Bacterial pathogens can either acquire virulence genes or lose anti-virulence genes through horizontal gene transfer during their evolution, and examination of the latter has just begun in recent years [5]. Selective pressure can lead to the deletion or inactivation of genes that are no longer compatible with the lifestyle of the pathogen. A few examples include cadA, ompT, nadA and nadB [5,6], which are all absent or inactive in S. flexneri but present and expressed in the non-virulent ancestral E. coli. The expression of any of these genes in the pathogen would be adverse to the expression of virulence genes [5]. In this case, argT, which has been identified as a novel anti-virulence gene, is not totally absent in S. flexneri. Instead, it is expressed at 30°C. One potential explanation could be that its role in amino acid transport facilitates the survival of S. flexneri in non-host environments and, thus, provides a selective advantage for those cells that harbor this gene.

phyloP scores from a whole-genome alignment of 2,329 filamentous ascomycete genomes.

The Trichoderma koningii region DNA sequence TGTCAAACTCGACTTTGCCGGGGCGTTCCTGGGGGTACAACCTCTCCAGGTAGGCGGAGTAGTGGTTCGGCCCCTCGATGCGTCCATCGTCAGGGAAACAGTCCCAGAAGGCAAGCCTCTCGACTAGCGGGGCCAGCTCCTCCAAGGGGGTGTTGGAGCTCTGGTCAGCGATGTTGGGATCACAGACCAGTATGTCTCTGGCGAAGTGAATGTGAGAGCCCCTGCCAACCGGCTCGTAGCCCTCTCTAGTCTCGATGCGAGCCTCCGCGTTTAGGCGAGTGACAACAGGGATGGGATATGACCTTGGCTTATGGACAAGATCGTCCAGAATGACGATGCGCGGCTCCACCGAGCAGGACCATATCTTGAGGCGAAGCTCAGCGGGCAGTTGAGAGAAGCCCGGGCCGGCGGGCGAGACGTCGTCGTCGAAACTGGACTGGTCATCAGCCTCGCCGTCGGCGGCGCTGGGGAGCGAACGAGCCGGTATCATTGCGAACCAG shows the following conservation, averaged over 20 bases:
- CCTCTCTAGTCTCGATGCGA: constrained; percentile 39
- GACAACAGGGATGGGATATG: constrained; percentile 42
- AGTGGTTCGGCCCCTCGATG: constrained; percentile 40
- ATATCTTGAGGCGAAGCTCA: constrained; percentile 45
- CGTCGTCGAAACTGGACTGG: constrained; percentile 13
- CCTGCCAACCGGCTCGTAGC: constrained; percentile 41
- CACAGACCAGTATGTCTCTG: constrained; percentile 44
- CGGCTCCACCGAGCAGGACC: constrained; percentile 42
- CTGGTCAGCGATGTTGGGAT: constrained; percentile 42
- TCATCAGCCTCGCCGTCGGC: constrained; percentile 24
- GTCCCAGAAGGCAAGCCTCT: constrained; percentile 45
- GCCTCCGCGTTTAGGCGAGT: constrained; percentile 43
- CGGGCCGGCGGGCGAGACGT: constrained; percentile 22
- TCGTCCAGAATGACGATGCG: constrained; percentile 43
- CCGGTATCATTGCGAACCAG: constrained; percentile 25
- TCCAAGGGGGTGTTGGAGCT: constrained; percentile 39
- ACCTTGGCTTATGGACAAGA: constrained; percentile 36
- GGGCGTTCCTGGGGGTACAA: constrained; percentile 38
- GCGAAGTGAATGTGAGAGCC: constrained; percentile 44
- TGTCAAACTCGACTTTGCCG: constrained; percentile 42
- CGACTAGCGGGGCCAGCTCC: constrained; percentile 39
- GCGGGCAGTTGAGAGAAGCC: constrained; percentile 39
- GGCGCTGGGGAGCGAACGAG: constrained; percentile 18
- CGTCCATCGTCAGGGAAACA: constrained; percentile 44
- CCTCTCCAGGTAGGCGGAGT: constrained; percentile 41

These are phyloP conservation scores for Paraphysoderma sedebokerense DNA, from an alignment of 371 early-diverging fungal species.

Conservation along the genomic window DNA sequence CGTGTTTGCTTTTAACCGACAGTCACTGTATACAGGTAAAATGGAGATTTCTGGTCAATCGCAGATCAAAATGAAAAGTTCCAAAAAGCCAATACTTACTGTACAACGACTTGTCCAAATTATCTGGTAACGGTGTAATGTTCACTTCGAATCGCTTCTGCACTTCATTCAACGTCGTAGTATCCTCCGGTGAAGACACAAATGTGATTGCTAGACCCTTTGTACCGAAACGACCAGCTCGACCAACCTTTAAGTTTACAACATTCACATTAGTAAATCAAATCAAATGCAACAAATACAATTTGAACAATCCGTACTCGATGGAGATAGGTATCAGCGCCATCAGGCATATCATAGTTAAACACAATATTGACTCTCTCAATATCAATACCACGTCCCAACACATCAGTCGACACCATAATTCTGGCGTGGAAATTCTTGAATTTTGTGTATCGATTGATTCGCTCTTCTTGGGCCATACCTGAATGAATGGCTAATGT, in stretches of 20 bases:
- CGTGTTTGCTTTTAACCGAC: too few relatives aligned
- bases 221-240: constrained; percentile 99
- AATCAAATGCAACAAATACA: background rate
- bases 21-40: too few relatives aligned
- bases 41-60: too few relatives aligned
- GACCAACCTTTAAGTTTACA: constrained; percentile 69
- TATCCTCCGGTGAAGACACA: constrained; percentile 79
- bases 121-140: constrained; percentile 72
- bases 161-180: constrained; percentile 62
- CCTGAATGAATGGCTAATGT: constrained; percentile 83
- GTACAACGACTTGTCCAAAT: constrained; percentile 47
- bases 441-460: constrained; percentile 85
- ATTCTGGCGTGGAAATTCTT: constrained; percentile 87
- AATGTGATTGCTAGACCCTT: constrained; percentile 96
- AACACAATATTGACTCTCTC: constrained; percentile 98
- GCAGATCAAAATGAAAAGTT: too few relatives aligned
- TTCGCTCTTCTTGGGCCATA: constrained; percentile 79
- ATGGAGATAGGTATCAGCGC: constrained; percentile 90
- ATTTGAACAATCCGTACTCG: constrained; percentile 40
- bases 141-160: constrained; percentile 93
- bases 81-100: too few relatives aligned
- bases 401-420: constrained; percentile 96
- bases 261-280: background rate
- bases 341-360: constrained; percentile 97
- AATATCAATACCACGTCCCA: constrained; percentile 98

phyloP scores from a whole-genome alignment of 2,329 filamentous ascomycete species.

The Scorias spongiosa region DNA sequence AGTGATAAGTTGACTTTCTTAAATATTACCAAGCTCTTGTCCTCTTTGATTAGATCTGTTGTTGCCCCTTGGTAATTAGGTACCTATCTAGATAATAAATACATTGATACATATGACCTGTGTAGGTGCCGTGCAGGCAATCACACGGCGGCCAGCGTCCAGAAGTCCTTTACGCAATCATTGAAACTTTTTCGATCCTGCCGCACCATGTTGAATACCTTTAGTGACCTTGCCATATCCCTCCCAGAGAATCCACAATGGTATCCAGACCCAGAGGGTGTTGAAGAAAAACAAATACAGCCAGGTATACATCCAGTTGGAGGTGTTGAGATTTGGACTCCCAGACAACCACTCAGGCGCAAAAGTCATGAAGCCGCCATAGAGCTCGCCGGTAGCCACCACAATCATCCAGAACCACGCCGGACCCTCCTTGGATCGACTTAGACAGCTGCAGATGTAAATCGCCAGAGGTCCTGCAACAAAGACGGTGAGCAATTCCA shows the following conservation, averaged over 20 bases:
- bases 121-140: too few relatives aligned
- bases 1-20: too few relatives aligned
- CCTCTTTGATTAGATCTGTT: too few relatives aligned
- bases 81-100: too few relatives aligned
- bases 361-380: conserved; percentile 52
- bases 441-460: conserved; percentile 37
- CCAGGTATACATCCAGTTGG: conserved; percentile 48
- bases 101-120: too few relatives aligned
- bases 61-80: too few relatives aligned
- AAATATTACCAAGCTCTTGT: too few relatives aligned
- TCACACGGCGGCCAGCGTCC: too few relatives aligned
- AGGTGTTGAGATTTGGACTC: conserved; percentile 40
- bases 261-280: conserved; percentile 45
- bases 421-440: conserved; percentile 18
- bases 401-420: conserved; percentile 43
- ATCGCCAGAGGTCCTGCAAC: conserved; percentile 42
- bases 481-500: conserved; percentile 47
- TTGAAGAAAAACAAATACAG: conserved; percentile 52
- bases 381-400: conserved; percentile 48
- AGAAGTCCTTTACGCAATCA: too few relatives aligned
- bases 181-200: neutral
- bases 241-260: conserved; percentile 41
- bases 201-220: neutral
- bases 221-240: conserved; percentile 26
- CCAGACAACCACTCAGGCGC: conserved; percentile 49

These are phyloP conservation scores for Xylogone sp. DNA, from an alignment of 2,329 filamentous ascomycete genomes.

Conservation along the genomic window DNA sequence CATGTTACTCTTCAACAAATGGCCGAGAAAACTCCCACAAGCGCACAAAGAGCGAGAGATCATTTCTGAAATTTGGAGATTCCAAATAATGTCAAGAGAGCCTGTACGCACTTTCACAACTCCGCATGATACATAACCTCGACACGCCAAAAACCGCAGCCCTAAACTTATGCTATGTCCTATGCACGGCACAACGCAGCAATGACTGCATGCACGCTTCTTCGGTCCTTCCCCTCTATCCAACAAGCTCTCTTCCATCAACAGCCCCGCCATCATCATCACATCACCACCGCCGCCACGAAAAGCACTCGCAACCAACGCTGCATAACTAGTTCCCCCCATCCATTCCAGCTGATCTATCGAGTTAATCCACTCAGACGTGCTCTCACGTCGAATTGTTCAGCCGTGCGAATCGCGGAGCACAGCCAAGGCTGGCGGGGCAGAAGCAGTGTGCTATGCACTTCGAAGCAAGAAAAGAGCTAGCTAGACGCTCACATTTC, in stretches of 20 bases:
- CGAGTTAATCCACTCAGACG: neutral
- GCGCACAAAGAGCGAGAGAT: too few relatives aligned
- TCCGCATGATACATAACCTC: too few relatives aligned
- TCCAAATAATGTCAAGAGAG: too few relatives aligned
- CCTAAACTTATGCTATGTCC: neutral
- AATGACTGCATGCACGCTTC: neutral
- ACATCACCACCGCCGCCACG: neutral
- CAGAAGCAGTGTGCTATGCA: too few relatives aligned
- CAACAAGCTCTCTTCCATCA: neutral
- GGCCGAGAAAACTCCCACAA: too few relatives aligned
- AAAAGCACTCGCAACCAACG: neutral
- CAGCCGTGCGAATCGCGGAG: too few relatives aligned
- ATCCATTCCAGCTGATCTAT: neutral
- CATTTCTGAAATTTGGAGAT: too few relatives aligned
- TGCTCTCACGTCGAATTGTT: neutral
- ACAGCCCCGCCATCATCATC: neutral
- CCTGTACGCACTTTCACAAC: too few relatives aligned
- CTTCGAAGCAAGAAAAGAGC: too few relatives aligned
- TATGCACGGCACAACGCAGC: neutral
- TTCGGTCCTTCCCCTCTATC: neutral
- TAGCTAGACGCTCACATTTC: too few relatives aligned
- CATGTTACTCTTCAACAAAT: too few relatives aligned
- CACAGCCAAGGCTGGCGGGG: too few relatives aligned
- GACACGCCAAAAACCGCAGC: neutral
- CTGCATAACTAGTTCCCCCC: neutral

Although ArgT may be a novel anti-virulence gene, the mechanism by which ArgT interferes with the invasion of S. flexneri remains unknown. One possibility could be that the amino acids that are transported by ArgT depress the virulence. For example, lysine could be decarboxylated to cadaverine by lysine decarboxylase, and the latter could block the ability of S. flexneri to elicit transepithelial migration of polymorphonuclear neutrophils for the inflammatory response [19]. If this possibility exists, there must be a new virulence inhibitor other than cadaverine, because the gene encoding lysine decarboxylase (cadA) has been deleted in the genome of S. flexneri. In addition, ornithine, in conjunction with uracil, has been reported to significantly reduce the hemolytic ability of wild-type cultures and the expression of the type III secretion system [20]. Another possibility could be related to HtrA, whose expression was varied with the different expression levels of ArgT. HtrA is a periplasmic protease that participates in the processing or modification of surface proteins and the degradation of abnormal or incorrectly folded proteins [21]. Here, however, we were more interested in the virulence-related function of HtrA. HtrA has been reported to facilitate the surface expression of IcsA and is required for the efficient intercellular spread of S. flexneri [22]. HtrA has also been found to be a virulence factor in other bacteria, such as Salmonella typhimurium [23] and Listeria monocytogenes [24]. In this study, the two spots (left and right) of HtrA in the proteomic profile might correspond to two different modified forms and the right form might be related to virulence due to its presence in strains with invasive ability. Since ArgT of 2457T has been demonstrated to be located in periplasm [7], and HtrA is also a periplasmic protein in S. flexneri, the two proteins must interact with each other directly or indirectly. We suggested that, if ArgT could not be degraded by HtrA, as ArgTY225D did, it might influence the modification of HtrA, which would subsequently influence the virulence of S. flexneri. The putative mechanism by which this modification occurs and interferes with virulence will require further study.